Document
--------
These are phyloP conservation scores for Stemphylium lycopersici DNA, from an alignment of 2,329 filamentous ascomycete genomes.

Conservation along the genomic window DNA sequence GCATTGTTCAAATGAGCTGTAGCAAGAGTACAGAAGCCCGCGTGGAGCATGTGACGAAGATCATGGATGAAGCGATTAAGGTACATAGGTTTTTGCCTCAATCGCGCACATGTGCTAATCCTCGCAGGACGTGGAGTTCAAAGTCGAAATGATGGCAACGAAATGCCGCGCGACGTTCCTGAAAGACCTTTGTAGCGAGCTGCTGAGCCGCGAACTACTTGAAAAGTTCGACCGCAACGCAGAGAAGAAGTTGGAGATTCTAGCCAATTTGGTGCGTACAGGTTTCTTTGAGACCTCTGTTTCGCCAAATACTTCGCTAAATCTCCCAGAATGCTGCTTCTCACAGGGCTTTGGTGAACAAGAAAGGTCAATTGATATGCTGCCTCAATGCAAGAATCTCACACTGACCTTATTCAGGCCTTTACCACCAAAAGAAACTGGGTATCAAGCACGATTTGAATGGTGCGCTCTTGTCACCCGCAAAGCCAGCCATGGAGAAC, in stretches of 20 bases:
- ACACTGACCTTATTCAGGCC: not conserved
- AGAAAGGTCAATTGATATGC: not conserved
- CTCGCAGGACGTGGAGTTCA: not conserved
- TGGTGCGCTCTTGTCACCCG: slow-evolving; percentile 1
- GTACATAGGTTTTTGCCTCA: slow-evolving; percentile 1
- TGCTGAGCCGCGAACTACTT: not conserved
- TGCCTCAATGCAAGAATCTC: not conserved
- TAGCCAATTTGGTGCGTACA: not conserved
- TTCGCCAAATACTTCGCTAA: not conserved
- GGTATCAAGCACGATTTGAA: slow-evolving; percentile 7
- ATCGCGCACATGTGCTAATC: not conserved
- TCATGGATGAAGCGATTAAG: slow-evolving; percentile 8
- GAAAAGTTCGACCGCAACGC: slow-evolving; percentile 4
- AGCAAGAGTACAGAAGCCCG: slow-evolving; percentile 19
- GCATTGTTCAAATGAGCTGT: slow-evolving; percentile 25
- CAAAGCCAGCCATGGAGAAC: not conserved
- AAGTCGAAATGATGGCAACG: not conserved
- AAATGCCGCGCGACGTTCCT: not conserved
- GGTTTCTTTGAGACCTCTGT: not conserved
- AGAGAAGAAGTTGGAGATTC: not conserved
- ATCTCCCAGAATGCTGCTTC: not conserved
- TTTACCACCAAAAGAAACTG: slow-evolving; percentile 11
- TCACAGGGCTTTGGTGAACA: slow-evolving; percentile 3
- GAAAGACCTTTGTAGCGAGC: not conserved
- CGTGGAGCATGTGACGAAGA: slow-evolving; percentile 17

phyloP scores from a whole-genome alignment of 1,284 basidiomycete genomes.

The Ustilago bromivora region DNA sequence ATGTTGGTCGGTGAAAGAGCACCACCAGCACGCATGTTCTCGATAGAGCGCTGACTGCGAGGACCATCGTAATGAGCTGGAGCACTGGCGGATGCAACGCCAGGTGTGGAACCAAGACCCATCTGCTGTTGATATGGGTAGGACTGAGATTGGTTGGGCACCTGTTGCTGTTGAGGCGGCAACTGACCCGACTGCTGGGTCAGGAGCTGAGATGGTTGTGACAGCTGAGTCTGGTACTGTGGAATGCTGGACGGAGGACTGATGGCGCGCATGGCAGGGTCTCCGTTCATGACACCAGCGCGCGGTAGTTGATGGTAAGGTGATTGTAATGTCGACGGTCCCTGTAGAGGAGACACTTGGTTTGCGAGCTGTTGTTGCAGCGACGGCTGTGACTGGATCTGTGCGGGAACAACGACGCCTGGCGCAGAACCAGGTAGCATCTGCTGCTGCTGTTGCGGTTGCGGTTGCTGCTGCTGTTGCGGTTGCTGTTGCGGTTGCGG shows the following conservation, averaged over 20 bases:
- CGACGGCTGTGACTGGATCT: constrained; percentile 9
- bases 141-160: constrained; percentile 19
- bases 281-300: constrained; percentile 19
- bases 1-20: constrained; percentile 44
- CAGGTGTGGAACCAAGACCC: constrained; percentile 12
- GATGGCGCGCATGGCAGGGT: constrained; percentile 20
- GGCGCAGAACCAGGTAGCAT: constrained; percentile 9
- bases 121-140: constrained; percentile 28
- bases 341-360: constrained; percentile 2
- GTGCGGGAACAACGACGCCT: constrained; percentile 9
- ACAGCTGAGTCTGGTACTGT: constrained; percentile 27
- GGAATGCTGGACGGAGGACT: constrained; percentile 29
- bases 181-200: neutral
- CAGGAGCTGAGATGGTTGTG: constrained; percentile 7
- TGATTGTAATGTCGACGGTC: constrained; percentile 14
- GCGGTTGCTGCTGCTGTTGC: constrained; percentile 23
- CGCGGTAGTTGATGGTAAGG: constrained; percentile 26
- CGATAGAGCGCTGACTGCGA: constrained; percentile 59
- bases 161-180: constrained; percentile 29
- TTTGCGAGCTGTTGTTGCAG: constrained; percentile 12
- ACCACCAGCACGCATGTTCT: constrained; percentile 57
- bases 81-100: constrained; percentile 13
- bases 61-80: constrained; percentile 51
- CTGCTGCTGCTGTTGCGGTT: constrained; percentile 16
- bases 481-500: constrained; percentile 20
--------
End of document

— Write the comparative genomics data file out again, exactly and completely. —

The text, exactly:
These are phyloP conservation scores for Stemphylium lycopersici DNA, from an alignment of 2,329 filamentous ascomycete genomes.

Conservation along the genomic window DNA sequence GCATTGTTCAAATGAGCTGTAGCAAGAGTACAGAAGCCCGCGTGGAGCATGTGACGAAGATCATGGATGAAGCGATTAAGGTACATAGGTTTTTGCCTCAATCGCGCACATGTGCTAATCCTCGCAGGACGTGGAGTTCAAAGTCGAAATGATGGCAACGAAATGCCGCGCGACGTTCCTGAAAGACCTTTGTAGCGAGCTGCTGAGCCGCGAACTACTTGAAAAGTTCGACCGCAACGCAGAGAAGAAGTTGGAGATTCTAGCCAATTTGGTGCGTACAGGTTTCTTTGAGACCTCTGTTTCGCCAAATACTTCGCTAAATCTCCCAGAATGCTGCTTCTCACAGGGCTTTGGTGAACAAGAAAGGTCAATTGATATGCTGCCTCAATGCAAGAATCTCACACTGACCTTATTCAGGCCTTTACCACCAAAAGAAACTGGGTATCAAGCACGATTTGAATGGTGCGCTCTTGTCACCCGCAAAGCCAGCCATGGAGAAC, in stretches of 20 bases:
- ACACTGACCTTATTCAGGCC: not conserved
- AGAAAGGTCAATTGATATGC: not conserved
- CTCGCAGGACGTGGAGTTCA: not conserved
- TGGTGCGCTCTTGTCACCCG: slow-evolving; percentile 1
- GTACATAGGTTTTTGCCTCA: slow-evolving; percentile 1
- TGCTGAGCCGCGAACTACTT: not conserved
- TGCCTCAATGCAAGAATCTC: not conserved
- TAGCCAATTTGGTGCGTACA: not conserved
- TTCGCCAAATACTTCGCTAA: not conserved
- GGTATCAAGCACGATTTGAA: slow-evolving; percentile 7
- ATCGCGCACATGTGCTAATC: not conserved
- TCATGGATGAAGCGATTAAG: slow-evolving; percentile 8
- GAAAAGTTCGACCGCAACGC: slow-evolving; percentile 4
- AGCAAGAGTACAGAAGCCCG: slow-evolving; percentile 19
- GCATTGTTCAAATGAGCTGT: slow-evolving; percentile 25
- CAAAGCCAGCCATGGAGAAC: not conserved
- AAGTCGAAATGATGGCAACG: not conserved
- AAATGCCGCGCGACGTTCCT: not conserved
- GGTTTCTTTGAGACCTCTGT: not conserved
- AGAGAAGAAGTTGGAGATTC: not conserved
- ATCTCCCAGAATGCTGCTTC: not conserved
- TTTACCACCAAAAGAAACTG: slow-evolving; percentile 11
- TCACAGGGCTTTGGTGAACA: slow-evolving; percentile 3
- GAAAGACCTTTGTAGCGAGC: not conserved
- CGTGGAGCATGTGACGAAGA: slow-evolving; percentile 17

phyloP scores from a whole-genome alignment of 1,284 basidiomycete genomes.

The Ustilago bromivora region DNA sequence ATGTTGGTCGGTGAAAGAGCACCACCAGCACGCATGTTCTCGATAGAGCGCTGACTGCGAGGACCATCGTAATGAGCTGGAGCACTGGCGGATGCAACGCCAGGTGTGGAACCAAGACCCATCTGCTGTTGATATGGGTAGGACTGAGATTGGTTGGGCACCTGTTGCTGTTGAGGCGGCAACTGACCCGACTGCTGGGTCAGGAGCTGAGATGGTTGTGACAGCTGAGTCTGGTACTGTGGAATGCTGGACGGAGGACTGATGGCGCGCATGGCAGGGTCTCCGTTCATGACACCAGCGCGCGGTAGTTGATGGTAAGGTGATTGTAATGTCGACGGTCCCTGTAGAGGAGACACTTGGTTTGCGAGCTGTTGTTGCAGCGACGGCTGTGACTGGATCTGTGCGGGAACAACGACGCCTGGCGCAGAACCAGGTAGCATCTGCTGCTGCTGTTGCGGTTGCGGTTGCTGCTGCTGTTGCGGTTGCTGTTGCGGTTGCGG shows the following conservation, averaged over 20 bases:
- CGACGGCTGTGACTGGATCT: constrained; percentile 9
- bases 141-160: constrained; percentile 19
- bases 281-300: constrained; percentile 19
- bases 1-20: constrained; percentile 44
- CAGGTGTGGAACCAAGACCC: constrained; percentile 12
- GATGGCGCGCATGGCAGGGT: constrained; percentile 20
- GGCGCAGAACCAGGTAGCAT: constrained; percentile 9
- bases 121-140: constrained; percentile 28
- bases 341-360: constrained; percentile 2
- GTGCGGGAACAACGACGCCT: constrained; percentile 9
- ACAGCTGAGTCTGGTACTGT: constrained; percentile 27
- GGAATGCTGGACGGAGGACT: constrained; percentile 29
- bases 181-200: neutral
- CAGGAGCTGAGATGGTTGTG: constrained; percentile 7
- TGATTGTAATGTCGACGGTC: constrained; percentile 14
- GCGGTTGCTGCTGCTGTTGC: constrained; percentile 23
- CGCGGTAGTTGATGGTAAGG: constrained; percentile 26
- CGATAGAGCGCTGACTGCGA: constrained; percentile 59
- bases 161-180: constrained; percentile 29
- TTTGCGAGCTGTTGTTGCAG: constrained; percentile 12
- ACCACCAGCACGCATGTTCT: constrained; percentile 57
- bases 81-100: constrained; percentile 13
- bases 61-80: constrained; percentile 51
- CTGCTGCTGCTGTTGCGGTT: constrained; percentile 16
- bases 481-500: constrained; percentile 20